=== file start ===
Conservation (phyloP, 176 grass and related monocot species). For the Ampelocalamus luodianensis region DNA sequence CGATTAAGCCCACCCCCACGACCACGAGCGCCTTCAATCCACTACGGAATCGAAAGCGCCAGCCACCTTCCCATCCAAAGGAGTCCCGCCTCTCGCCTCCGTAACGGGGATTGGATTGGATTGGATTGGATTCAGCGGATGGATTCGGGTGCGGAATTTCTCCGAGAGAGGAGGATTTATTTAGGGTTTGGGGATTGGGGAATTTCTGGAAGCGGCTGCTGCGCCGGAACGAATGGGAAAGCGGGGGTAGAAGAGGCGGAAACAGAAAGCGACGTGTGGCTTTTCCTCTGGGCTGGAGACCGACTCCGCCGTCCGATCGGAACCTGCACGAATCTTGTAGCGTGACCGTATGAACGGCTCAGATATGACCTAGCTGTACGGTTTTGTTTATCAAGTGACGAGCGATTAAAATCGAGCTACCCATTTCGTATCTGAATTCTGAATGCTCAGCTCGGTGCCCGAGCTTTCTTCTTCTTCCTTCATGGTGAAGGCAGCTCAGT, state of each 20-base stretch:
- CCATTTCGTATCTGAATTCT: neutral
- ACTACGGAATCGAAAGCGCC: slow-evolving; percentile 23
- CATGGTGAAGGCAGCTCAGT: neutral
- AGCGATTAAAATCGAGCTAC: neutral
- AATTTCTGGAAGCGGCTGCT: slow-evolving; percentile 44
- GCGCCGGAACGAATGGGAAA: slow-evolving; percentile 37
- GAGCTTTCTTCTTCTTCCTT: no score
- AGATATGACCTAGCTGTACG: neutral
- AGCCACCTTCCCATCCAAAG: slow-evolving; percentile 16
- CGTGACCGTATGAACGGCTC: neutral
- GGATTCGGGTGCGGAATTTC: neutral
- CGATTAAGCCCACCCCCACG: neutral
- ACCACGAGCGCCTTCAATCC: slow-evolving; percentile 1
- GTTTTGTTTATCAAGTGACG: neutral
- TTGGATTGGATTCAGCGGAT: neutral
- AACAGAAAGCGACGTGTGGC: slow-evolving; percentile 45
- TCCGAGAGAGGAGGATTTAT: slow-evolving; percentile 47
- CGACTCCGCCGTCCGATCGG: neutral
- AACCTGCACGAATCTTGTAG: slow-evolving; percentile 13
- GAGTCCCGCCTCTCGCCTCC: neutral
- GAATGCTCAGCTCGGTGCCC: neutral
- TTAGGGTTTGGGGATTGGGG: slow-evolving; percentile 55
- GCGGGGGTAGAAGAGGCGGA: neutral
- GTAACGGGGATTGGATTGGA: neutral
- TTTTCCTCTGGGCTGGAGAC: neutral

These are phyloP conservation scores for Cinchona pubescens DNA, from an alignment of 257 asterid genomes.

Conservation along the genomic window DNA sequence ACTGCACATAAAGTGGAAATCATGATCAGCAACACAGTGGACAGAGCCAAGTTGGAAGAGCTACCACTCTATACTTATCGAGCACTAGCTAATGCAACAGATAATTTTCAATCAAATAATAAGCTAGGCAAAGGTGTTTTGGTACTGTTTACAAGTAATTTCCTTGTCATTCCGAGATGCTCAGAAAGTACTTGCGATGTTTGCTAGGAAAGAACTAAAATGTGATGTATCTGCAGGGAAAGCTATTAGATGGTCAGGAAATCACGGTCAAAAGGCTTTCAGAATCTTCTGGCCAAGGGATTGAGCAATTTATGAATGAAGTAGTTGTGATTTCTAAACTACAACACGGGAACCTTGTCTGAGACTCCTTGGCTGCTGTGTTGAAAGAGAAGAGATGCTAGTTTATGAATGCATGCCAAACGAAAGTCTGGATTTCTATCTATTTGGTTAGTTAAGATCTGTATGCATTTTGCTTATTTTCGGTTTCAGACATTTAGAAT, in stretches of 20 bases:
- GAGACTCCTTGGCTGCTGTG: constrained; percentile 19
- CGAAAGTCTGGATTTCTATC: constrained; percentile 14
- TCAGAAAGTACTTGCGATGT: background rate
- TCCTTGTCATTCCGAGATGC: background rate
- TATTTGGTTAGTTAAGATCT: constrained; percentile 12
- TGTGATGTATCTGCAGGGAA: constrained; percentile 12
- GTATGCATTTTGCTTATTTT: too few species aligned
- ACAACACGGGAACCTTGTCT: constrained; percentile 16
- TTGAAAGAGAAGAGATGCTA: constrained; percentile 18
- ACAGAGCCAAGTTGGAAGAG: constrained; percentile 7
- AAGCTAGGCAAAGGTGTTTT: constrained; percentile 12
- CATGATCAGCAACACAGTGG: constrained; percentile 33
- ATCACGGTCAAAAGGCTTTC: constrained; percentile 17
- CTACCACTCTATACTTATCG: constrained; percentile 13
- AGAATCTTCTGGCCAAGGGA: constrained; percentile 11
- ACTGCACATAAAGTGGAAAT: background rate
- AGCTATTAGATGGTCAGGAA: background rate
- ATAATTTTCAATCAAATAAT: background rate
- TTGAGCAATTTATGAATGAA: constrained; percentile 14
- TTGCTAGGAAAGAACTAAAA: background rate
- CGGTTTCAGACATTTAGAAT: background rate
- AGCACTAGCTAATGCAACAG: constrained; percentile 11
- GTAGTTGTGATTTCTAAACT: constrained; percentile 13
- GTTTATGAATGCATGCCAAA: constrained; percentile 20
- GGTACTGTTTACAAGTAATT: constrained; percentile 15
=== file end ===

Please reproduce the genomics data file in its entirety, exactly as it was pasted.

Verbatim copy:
Conservation (phyloP, 176 grass and related monocot species). For the Ampelocalamus luodianensis region DNA sequence CGATTAAGCCCACCCCCACGACCACGAGCGCCTTCAATCCACTACGGAATCGAAAGCGCCAGCCACCTTCCCATCCAAAGGAGTCCCGCCTCTCGCCTCCGTAACGGGGATTGGATTGGATTGGATTGGATTCAGCGGATGGATTCGGGTGCGGAATTTCTCCGAGAGAGGAGGATTTATTTAGGGTTTGGGGATTGGGGAATTTCTGGAAGCGGCTGCTGCGCCGGAACGAATGGGAAAGCGGGGGTAGAAGAGGCGGAAACAGAAAGCGACGTGTGGCTTTTCCTCTGGGCTGGAGACCGACTCCGCCGTCCGATCGGAACCTGCACGAATCTTGTAGCGTGACCGTATGAACGGCTCAGATATGACCTAGCTGTACGGTTTTGTTTATCAAGTGACGAGCGATTAAAATCGAGCTACCCATTTCGTATCTGAATTCTGAATGCTCAGCTCGGTGCCCGAGCTTTCTTCTTCTTCCTTCATGGTGAAGGCAGCTCAGT, state of each 20-base stretch:
- CCATTTCGTATCTGAATTCT: neutral
- ACTACGGAATCGAAAGCGCC: slow-evolving; percentile 23
- CATGGTGAAGGCAGCTCAGT: neutral
- AGCGATTAAAATCGAGCTAC: neutral
- AATTTCTGGAAGCGGCTGCT: slow-evolving; percentile 44
- GCGCCGGAACGAATGGGAAA: slow-evolving; percentile 37
- GAGCTTTCTTCTTCTTCCTT: no score
- AGATATGACCTAGCTGTACG: neutral
- AGCCACCTTCCCATCCAAAG: slow-evolving; percentile 16
- CGTGACCGTATGAACGGCTC: neutral
- GGATTCGGGTGCGGAATTTC: neutral
- CGATTAAGCCCACCCCCACG: neutral
- ACCACGAGCGCCTTCAATCC: slow-evolving; percentile 1
- GTTTTGTTTATCAAGTGACG: neutral
- TTGGATTGGATTCAGCGGAT: neutral
- AACAGAAAGCGACGTGTGGC: slow-evolving; percentile 45
- TCCGAGAGAGGAGGATTTAT: slow-evolving; percentile 47
- CGACTCCGCCGTCCGATCGG: neutral
- AACCTGCACGAATCTTGTAG: slow-evolving; percentile 13
- GAGTCCCGCCTCTCGCCTCC: neutral
- GAATGCTCAGCTCGGTGCCC: neutral
- TTAGGGTTTGGGGATTGGGG: slow-evolving; percentile 55
- GCGGGGGTAGAAGAGGCGGA: neutral
- GTAACGGGGATTGGATTGGA: neutral
- TTTTCCTCTGGGCTGGAGAC: neutral

These are phyloP conservation scores for Cinchona pubescens DNA, from an alignment of 257 asterid genomes.

Conservation along the genomic window DNA sequence ACTGCACATAAAGTGGAAATCATGATCAGCAACACAGTGGACAGAGCCAAGTTGGAAGAGCTACCACTCTATACTTATCGAGCACTAGCTAATGCAACAGATAATTTTCAATCAAATAATAAGCTAGGCAAAGGTGTTTTGGTACTGTTTACAAGTAATTTCCTTGTCATTCCGAGATGCTCAGAAAGTACTTGCGATGTTTGCTAGGAAAGAACTAAAATGTGATGTATCTGCAGGGAAAGCTATTAGATGGTCAGGAAATCACGGTCAAAAGGCTTTCAGAATCTTCTGGCCAAGGGATTGAGCAATTTATGAATGAAGTAGTTGTGATTTCTAAACTACAACACGGGAACCTTGTCTGAGACTCCTTGGCTGCTGTGTTGAAAGAGAAGAGATGCTAGTTTATGAATGCATGCCAAACGAAAGTCTGGATTTCTATCTATTTGGTTAGTTAAGATCTGTATGCATTTTGCTTATTTTCGGTTTCAGACATTTAGAAT, in stretches of 20 bases:
- GAGACTCCTTGGCTGCTGTG: constrained; percentile 19
- CGAAAGTCTGGATTTCTATC: constrained; percentile 14
- TCAGAAAGTACTTGCGATGT: background rate
- TCCTTGTCATTCCGAGATGC: background rate
- TATTTGGTTAGTTAAGATCT: constrained; percentile 12
- TGTGATGTATCTGCAGGGAA: constrained; percentile 12
- GTATGCATTTTGCTTATTTT: too few species aligned
- ACAACACGGGAACCTTGTCT: constrained; percentile 16
- TTGAAAGAGAAGAGATGCTA: constrained; percentile 18
- ACAGAGCCAAGTTGGAAGAG: constrained; percentile 7
- AAGCTAGGCAAAGGTGTTTT: constrained; percentile 12
- CATGATCAGCAACACAGTGG: constrained; percentile 33
- ATCACGGTCAAAAGGCTTTC: constrained; percentile 17
- CTACCACTCTATACTTATCG: constrained; percentile 13
- AGAATCTTCTGGCCAAGGGA: constrained; percentile 11
- ACTGCACATAAAGTGGAAAT: background rate
- AGCTATTAGATGGTCAGGAA: background rate
- ATAATTTTCAATCAAATAAT: background rate
- TTGAGCAATTTATGAATGAA: constrained; percentile 14
- TTGCTAGGAAAGAACTAAAA: background rate
- CGGTTTCAGACATTTAGAAT: background rate
- AGCACTAGCTAATGCAACAG: constrained; percentile 11
- GTAGTTGTGATTTCTAAACT: constrained; percentile 13
- GTTTATGAATGCATGCCAAA: constrained; percentile 20
- GGTACTGTTTACAAGTAATT: constrained; percentile 15